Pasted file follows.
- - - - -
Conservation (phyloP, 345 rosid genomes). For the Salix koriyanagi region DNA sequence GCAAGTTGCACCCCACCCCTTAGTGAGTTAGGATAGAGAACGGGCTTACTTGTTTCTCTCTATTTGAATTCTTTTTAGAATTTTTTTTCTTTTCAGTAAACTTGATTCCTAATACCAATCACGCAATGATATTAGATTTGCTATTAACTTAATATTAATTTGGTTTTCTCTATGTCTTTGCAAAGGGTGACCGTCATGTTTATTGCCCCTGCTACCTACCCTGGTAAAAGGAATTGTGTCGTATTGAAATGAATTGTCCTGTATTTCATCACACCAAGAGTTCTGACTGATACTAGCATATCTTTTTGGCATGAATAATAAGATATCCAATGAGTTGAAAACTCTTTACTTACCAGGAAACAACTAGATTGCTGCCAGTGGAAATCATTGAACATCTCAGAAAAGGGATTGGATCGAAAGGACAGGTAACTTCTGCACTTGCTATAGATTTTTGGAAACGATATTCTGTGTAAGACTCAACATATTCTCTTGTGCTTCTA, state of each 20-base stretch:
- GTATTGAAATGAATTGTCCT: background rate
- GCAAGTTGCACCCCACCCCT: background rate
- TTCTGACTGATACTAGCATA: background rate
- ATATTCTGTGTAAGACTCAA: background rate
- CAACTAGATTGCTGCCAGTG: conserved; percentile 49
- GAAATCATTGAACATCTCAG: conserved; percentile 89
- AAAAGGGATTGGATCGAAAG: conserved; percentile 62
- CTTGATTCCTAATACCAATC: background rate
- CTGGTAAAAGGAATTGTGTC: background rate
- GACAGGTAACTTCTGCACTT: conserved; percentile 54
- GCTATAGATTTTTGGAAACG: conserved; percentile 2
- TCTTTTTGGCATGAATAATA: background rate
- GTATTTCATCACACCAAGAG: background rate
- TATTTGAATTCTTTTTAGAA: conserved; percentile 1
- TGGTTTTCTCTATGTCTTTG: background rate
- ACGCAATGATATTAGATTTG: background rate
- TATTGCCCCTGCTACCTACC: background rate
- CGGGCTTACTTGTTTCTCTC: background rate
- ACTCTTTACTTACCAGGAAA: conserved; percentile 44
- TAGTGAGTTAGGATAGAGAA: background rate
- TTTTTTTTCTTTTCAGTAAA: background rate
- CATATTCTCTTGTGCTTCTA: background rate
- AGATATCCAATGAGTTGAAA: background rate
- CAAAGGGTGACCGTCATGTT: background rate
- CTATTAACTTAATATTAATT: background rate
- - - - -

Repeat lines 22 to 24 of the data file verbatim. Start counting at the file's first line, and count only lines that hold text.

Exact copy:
- TTTTTTTTCTTTTCAGTAAA: background rate
- CATATTCTCTTGTGCTTCTA: background rate
- AGATATCCAATGAGTTGAAA: background rate